June 14, 2022

TikTok Nutmeg Challenge Leads To Intoxication

Background

Nutmeg (Myristica fragrans), a household spice, has been reported as the cause of accidental, intentional, or suicidal overdosing for 400 years.1-3 Recently, social media such as TikTok contributed to the emergency of Nutmeg poisoning as a part of the ‘Nutmeg Challenge.’ A 14-year-old female presented to the emergency department with severe agitation after ingesting three tablespoons (approximately 21 g) of nutmeg to achieve a natural high as part of the challenge.4 

Chemistry

Nutmeg has three types of oil: volatile (essential), fixed (fatty), and fiber. The essential oil contains monoterpenes, eugenol, and toluene, as well as 4–12% myristicin.1 Myristicin, the primary psychoactive component of nutmeg, is metabolized into 3-methoxy -4,5 methylenedioxyamphetamine (MMDA) and structurally related to 3,4 methylenedioxymethamphetamine (MDMA), also known as ecstasy (E) or molly.5 It is also reported to have more hallucinogenic effects than mescaline.6 Other components of myristicin (linalool, safrole, isoeugenol, and eugenol) are structurally like serotonin agonists and has weak monoamine oxidase inhibitor properties that may explain the cardiovascular response.6,7 The serotonergic and GABAergic activity have been connected to the anxiogenic effect experienced in the feeling of impending doom.8

Nutmeg_Chemistry.jpg

A nutmeg seed (or a tablespoon of ground nutmeg) weighs about 7 g.2 Nutmeg is commonly consumed in recreational dosages ranging from 5–30 g, with less than 10 g causing little harm.1  Gastrointestinal symptoms (nausea, vomiting, abdominal pain) are the most common acute intoxication, including mouth dryness and pupil involvement (mydriasis or myosis).6 Severe intoxication can cause seizure, hallucination, confusion, tachycardia, and hemodynamic instability.2,6,9 In one case, 14 g of nutmeg caused flushing, a sensation of impending doom, and dry mouth that persisted for up to 60 hours; in another case, 28 g of nutmeg caused tachycardia, miosis, paranoia, and hallucinations that lasted for 18 hours.2,3 Symptoms usually appear one to seven hours after ingestion and resolve within a day or two.6

Management

Sjolhom et al. reported cases that have been referred to intensive care units,9 however, treatment is primarily supportive and may include cardiorespiratory monitoring for at least eight hours following intake. The patient requires continuous reassurance in light of the prevailing sentiments of anxiety, fear, and imminent disaster. Benzodiazepines can be used for sedation to help with relaxation and alleviate the amphetamine-like effects. The use of charcoal to reduce systemic absorption is contentious, as is the use of emesis induction.2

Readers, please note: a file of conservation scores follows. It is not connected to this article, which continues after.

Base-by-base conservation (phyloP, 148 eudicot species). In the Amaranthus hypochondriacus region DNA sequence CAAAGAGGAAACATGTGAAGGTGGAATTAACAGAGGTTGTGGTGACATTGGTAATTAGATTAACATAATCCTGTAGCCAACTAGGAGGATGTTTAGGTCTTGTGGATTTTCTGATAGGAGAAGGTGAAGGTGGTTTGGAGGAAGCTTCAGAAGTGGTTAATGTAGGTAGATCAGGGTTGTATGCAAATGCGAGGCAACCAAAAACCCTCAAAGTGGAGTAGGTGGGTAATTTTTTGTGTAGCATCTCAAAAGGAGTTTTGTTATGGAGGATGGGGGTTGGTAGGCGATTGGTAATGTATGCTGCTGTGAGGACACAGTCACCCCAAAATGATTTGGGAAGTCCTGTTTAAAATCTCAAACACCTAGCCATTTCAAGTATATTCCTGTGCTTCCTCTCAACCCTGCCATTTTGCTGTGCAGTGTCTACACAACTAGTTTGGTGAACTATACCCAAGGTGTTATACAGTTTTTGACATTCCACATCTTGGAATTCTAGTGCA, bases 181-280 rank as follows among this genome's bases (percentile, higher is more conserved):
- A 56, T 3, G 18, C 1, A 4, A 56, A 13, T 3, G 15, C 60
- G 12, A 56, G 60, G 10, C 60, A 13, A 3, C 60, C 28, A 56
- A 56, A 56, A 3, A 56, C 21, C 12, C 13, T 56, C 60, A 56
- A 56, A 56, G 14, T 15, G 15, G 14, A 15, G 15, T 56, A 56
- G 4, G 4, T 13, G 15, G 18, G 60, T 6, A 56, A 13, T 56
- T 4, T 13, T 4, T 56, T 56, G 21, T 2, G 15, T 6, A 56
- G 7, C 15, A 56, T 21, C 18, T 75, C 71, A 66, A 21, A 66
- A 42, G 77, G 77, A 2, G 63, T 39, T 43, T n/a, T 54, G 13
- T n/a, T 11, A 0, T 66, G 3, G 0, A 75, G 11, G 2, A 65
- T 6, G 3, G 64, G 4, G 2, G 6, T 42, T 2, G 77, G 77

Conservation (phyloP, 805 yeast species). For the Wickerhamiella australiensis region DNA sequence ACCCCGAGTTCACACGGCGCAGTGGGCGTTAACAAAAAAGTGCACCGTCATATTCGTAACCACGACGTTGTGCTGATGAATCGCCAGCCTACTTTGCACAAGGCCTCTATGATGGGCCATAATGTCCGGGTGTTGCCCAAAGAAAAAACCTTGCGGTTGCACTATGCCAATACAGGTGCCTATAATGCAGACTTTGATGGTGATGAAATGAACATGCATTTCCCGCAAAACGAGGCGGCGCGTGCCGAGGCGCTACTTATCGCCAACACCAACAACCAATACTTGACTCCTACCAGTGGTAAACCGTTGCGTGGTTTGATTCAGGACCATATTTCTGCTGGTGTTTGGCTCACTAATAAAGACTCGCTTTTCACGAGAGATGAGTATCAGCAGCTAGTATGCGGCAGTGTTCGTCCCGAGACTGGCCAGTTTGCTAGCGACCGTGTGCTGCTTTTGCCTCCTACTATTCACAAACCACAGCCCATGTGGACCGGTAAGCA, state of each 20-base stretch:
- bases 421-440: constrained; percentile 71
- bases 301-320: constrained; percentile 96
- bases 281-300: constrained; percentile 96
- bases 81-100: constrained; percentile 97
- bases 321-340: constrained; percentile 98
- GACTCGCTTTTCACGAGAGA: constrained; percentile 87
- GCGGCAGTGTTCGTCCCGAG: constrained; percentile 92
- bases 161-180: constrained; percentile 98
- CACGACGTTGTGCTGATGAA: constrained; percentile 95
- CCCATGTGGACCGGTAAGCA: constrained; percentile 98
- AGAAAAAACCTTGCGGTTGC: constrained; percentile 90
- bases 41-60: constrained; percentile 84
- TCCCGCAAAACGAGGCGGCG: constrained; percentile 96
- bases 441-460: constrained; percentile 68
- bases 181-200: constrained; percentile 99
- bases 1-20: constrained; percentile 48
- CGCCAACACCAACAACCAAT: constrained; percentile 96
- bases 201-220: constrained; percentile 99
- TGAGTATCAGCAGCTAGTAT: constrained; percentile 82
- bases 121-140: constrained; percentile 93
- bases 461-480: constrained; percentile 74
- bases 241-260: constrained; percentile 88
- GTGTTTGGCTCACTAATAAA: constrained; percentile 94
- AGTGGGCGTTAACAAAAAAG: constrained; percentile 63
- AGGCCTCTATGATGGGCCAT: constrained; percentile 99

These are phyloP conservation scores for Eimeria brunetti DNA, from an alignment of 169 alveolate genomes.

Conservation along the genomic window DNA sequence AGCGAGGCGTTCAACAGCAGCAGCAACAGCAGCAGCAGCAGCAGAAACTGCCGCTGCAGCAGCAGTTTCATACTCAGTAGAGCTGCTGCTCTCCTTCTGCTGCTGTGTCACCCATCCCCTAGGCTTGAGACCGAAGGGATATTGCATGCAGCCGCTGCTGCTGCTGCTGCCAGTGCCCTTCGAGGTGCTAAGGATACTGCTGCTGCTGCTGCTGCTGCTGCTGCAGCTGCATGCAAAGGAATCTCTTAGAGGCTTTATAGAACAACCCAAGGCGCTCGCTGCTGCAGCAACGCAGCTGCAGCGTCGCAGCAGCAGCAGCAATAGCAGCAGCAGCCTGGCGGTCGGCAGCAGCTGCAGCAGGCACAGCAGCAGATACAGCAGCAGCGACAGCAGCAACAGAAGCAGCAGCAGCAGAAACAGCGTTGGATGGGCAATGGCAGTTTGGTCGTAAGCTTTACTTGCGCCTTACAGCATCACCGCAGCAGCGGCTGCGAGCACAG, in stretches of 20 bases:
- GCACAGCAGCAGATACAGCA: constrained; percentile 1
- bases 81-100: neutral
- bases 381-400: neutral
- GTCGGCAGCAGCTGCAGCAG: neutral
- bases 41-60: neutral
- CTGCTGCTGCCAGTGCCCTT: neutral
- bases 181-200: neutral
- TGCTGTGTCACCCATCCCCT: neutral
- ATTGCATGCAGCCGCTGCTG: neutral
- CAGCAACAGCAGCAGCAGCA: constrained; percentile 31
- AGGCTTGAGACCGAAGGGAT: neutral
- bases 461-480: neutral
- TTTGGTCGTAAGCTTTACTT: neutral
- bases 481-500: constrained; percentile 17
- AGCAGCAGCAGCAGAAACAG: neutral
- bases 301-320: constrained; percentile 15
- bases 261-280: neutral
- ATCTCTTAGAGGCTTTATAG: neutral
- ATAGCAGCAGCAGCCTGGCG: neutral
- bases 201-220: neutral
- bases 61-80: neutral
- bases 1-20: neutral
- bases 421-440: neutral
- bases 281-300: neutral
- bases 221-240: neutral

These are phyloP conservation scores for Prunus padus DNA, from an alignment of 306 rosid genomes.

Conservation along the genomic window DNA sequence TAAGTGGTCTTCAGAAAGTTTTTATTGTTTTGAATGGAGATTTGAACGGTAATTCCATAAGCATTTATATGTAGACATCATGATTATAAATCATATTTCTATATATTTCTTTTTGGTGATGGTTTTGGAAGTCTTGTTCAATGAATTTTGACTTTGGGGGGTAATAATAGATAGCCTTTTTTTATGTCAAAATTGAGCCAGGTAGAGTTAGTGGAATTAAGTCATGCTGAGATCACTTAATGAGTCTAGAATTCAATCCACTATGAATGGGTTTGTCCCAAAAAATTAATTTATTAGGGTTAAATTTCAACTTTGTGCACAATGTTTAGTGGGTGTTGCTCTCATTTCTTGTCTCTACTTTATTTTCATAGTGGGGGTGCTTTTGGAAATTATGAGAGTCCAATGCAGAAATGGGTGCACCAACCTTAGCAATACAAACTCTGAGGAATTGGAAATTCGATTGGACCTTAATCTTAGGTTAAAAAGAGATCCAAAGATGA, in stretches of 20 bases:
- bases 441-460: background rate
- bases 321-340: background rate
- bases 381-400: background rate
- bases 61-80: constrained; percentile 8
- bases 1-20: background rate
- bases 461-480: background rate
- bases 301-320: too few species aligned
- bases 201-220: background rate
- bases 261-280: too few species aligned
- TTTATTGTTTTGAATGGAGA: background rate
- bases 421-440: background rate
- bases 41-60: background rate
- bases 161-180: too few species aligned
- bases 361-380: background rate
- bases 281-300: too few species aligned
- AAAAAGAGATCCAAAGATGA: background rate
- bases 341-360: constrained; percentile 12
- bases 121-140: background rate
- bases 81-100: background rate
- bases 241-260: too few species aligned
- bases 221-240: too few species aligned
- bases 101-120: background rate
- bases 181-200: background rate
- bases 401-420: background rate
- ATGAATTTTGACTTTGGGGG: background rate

Conclusion

Nutmeg, commonly used in cooking, has toxicity with high doses and should be considered for inappropriate ingestion by recreational substance abusers. The toxidrome is non-specific and involves multiple organ systems. 

Reference

  1. Barceloux DG. Nutmeg (Myristica fragrans Houtt.). Dis Mon. 2009; 55(6):373–379
  2. Abernethy MK, Becker LB. Acute nutmeg intoxication. Am J Emerg Med. 1992;10(5):429–430
  3. Payne RB. Nutmeg intoxication. N Engl J Med. 1963;269:36–39.
  4. Atherton RR. The 'Nutmeg Challenge': a dangerous social media trend [published online ahead of print, 2020 Jul 3]. Arch Dis Child. 2020; archdischild-2020-319407. doi:10.1136/archdischild-2020-319407.
  5. Ehrenpreis JE, DesLauriers C, Lank P, Armstrong PK, Leikin JB. Nutmeg poisonings: a retrospective review of 10 years experience from the Illinois Poison Center, 2001-2011. J Med Toxicol. 2014;10(2):148-151. doi:10.1007/s13181-013-0379-7
  6. Stein U, Greyer H, Hentschel H (April 2001). "Nutmeg (myristicin) poisoning--report on a fatal case and a series of cases recorded by a poison information centre". Forensic Science Int. 118(1):87–90. doi:10.1016/s0379-0738(00)00369-8. PMID 11343860.
  7. Truitt EB Jr. The pharmacology of myristicin and nutmeg. Psychopharmacol Bull 1967;4(3):14.
  8. Sonavane GS, Sarveiya VP, Kasture VS, et al. Anxiogenic activity of Myristica fragrans seeds. Pharmacol Biochem Behav 2002;71(1-2):239–244.
  9. Sjöholm A, Lindberg A, Personne M. Acute nutmeg intoxication. J Intern Med. 1998;243(4):329-331.

 

Liga Yusvirazi, MD